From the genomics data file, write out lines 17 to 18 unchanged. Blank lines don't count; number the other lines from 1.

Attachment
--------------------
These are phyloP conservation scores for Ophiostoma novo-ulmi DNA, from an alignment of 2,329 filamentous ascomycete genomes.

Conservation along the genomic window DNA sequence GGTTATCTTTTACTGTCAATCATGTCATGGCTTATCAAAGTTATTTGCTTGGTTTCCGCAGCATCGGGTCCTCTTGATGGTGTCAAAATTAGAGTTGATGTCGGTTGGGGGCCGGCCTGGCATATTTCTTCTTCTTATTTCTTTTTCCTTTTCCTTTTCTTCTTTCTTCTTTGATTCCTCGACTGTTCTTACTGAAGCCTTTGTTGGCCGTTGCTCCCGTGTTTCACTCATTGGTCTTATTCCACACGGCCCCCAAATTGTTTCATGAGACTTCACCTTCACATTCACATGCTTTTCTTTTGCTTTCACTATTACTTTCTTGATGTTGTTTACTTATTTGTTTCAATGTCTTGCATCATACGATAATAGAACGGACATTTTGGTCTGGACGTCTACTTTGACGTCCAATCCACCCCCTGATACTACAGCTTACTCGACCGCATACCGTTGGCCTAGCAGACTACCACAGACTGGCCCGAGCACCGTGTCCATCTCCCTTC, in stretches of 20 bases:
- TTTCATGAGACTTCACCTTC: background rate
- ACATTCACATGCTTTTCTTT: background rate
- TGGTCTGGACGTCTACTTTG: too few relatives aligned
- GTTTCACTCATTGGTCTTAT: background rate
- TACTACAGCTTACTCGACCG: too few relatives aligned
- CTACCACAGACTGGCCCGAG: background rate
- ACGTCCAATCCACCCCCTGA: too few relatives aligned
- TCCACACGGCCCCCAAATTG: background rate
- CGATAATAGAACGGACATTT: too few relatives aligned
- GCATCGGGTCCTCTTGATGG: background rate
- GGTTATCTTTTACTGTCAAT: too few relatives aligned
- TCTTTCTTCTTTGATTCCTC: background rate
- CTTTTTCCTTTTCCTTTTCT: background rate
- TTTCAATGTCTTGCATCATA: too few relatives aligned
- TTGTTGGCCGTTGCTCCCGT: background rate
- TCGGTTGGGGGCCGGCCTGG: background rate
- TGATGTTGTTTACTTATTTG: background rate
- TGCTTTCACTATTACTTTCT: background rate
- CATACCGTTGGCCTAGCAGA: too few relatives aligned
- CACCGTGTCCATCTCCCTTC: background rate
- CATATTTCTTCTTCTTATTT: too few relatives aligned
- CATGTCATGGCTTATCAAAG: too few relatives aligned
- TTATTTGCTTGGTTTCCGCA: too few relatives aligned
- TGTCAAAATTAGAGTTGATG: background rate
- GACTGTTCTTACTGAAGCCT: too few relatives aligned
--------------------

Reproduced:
- TTGTTGGCCGTTGCTCCCGT: background rate
- TCGGTTGGGGGCCGGCCTGG: background rate